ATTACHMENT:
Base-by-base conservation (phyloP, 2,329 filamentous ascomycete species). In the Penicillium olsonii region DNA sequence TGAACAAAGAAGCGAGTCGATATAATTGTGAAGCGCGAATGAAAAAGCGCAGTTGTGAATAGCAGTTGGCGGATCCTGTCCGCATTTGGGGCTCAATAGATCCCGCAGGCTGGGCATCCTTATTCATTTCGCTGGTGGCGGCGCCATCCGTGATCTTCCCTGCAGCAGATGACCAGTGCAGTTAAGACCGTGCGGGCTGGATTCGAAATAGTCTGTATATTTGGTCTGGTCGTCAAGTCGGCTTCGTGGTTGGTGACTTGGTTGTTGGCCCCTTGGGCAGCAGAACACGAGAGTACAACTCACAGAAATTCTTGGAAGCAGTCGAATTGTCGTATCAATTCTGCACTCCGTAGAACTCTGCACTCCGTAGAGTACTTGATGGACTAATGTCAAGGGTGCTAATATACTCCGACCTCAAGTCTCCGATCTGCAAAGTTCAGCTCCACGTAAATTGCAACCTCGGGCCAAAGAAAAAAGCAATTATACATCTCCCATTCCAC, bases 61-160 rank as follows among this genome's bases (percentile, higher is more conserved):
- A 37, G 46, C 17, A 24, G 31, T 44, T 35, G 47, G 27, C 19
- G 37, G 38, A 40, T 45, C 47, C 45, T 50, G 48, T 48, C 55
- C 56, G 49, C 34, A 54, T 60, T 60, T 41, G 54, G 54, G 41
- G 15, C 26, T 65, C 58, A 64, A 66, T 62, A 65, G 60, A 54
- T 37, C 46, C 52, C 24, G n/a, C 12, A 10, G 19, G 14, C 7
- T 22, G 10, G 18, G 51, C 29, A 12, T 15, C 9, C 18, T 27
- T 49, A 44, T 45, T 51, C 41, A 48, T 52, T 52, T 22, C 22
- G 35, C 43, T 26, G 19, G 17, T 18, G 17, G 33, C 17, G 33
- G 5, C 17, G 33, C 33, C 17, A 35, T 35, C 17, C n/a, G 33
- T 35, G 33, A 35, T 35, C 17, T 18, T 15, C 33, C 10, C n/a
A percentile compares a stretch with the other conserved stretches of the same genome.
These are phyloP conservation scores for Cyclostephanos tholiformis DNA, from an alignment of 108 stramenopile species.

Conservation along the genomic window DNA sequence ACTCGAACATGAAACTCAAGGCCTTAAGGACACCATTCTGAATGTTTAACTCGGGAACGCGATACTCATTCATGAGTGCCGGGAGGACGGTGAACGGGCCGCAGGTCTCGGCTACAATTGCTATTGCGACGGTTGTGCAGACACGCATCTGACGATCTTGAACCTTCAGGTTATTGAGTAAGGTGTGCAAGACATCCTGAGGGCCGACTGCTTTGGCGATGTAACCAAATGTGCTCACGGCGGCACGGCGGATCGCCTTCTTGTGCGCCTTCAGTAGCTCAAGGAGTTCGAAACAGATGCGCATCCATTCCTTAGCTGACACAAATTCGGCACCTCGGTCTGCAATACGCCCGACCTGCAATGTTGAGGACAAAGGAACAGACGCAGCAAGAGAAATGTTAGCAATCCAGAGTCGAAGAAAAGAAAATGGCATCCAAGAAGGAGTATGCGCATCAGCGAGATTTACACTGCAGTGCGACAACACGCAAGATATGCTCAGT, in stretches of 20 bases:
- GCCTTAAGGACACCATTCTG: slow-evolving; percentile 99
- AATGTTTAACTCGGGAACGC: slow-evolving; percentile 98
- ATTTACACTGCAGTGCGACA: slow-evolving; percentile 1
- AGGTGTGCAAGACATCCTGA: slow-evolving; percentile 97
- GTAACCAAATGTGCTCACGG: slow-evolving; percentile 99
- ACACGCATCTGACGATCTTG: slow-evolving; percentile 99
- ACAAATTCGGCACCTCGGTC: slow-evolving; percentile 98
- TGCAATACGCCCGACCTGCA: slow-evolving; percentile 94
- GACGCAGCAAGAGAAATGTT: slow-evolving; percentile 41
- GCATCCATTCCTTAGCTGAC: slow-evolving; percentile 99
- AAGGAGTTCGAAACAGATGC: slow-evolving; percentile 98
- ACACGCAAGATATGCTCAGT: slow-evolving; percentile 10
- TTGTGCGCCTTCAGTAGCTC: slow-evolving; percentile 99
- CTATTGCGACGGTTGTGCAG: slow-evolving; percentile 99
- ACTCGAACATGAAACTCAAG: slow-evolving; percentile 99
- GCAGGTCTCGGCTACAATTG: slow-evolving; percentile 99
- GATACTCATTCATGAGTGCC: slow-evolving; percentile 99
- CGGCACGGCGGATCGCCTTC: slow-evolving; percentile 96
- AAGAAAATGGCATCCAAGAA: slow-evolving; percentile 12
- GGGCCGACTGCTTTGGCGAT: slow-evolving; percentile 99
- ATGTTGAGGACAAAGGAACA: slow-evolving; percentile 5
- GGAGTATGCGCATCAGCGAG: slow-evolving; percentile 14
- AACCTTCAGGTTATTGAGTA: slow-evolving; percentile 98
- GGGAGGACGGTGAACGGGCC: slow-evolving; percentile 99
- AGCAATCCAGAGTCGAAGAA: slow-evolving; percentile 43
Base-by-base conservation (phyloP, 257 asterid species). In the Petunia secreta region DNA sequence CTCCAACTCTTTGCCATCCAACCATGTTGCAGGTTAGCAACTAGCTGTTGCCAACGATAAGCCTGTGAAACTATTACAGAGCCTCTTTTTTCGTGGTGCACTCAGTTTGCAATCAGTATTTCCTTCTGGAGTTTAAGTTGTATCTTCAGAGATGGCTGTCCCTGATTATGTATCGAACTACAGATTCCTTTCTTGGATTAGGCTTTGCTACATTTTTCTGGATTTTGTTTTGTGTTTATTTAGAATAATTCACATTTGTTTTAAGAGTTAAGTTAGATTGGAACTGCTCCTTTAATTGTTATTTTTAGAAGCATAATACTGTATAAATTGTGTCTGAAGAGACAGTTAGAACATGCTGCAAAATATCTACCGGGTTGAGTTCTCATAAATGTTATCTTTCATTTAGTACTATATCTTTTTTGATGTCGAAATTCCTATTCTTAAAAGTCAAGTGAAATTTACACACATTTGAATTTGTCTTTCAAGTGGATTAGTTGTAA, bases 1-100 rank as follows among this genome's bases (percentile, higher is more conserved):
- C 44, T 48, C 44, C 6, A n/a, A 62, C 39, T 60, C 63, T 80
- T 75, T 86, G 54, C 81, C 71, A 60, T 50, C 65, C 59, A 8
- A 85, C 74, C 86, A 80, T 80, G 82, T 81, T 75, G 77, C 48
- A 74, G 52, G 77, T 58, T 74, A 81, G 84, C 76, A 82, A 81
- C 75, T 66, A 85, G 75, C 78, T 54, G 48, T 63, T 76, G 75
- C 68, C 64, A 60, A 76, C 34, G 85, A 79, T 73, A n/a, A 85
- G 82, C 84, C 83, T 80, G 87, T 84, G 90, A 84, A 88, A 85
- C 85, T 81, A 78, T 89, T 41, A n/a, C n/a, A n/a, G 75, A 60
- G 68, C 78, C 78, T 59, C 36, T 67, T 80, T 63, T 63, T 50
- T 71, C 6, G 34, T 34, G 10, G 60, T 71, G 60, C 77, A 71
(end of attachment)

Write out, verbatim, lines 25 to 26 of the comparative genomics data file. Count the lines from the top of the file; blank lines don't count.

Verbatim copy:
- AAGGAGTTCGAAACAGATGC: slow-evolving; percentile 98
- ACACGCAAGATATGCTCAGT: slow-evolving; percentile 10